Journal Article

Cutaneous HPV5 E6 causes increased expression of Osteoprotegerin and Interleukin 6 which contribute to evasion of UV-induced apoptosis

Christine Tomlins and Alan Storey

in Carcinogenesis

Volume 31, issue 12, pages 2155-2164
Published in print December 2010 | ISSN: 0143-3334
Published online September 2010 | e-ISSN: 1460-2180 | DOI: http://dx.doi.org/10.1093/carcin/bgq200
Cutaneous HPV5 E6 causes increased expression of Osteoprotegerin and Interleukin 6 which contribute to evasion of UV-induced apoptosis

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Human papillomaviruses (HPVs) are small DNA viruses, which specifically infect keratinocytes at different body sites. The association between cutaneous squamous cell carcinoma (SCC) formation, ultraviolet (UV) irradiation and infection with a high-risk subset of cutaneous HPVs has been postulated although the underlying molecular mechanisms by which HPV may play a role in SCC development are not yet fully elucidated. Expression of the viral E6 oncoprotein has been shown to interfere with DNA damage responses and inhibit UV-induced apoptosis, suggesting HPV can contribute to early stages in tumorigenesis. However, cutaneous SCCs, in contrast to HPV-associated anogenital cancers do not harbor HPV DNA in every tumor cell. Here, we show that expression of E6 from the prototypic skin cancer-associated HPV type 5 induced the secretion of factors that were able to inhibit UV-induced apoptosis in non-HPV-expressing cell lines and primary human keratinocytes. The anti-apoptotic effect of HPV E6 expression was found to be mediated in part by upregulation of osteoprotegerin (OPG) and interleukin 6 (IL6). Purified OPG and IL6, when added to cells together, but not individually, reduced apoptosis following UV irradiation. We provide evidence that OPG and IL6 inhibit the extrinsic and intrinsic apoptotic pathways, respectively. Furthermore, we show by immunohistochemistry of HPV-typed SCC sections that IL6 protein is upregulated in HPV-positive tumors compared with HPV-negative cancers. These findings support the hypothesis that a small number of HPV-infected cells influence UV-induced apoptosis in the skin and contribute to tumorigenesis.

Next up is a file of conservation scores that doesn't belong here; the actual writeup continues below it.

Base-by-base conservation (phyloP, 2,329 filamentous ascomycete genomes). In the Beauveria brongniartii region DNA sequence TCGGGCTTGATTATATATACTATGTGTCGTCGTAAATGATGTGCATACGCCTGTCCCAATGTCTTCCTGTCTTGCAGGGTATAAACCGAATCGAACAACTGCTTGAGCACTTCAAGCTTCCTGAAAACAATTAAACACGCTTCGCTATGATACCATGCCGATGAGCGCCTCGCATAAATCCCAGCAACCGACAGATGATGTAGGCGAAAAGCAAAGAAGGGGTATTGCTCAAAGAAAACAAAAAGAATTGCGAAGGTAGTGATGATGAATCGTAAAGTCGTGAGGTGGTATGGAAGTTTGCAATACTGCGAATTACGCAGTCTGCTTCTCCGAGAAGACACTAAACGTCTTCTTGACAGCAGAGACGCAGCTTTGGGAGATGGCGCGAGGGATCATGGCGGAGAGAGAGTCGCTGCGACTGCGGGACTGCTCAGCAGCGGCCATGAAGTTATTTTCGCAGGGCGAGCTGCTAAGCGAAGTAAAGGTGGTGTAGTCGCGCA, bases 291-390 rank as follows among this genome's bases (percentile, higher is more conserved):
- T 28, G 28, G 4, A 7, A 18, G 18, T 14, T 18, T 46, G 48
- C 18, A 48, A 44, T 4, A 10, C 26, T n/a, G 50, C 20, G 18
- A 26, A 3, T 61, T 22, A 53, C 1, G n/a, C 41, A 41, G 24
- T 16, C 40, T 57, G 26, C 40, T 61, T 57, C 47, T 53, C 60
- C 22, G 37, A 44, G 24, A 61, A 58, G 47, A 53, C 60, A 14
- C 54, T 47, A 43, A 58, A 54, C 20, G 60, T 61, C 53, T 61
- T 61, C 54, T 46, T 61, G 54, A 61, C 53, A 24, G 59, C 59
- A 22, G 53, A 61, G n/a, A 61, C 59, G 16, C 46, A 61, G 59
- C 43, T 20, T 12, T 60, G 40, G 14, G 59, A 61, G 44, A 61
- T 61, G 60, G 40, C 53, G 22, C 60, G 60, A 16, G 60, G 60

Journal Article.  7799 words.  Illustrated.

Subjects: Clinical Cytogenetics and Molecular Genetics

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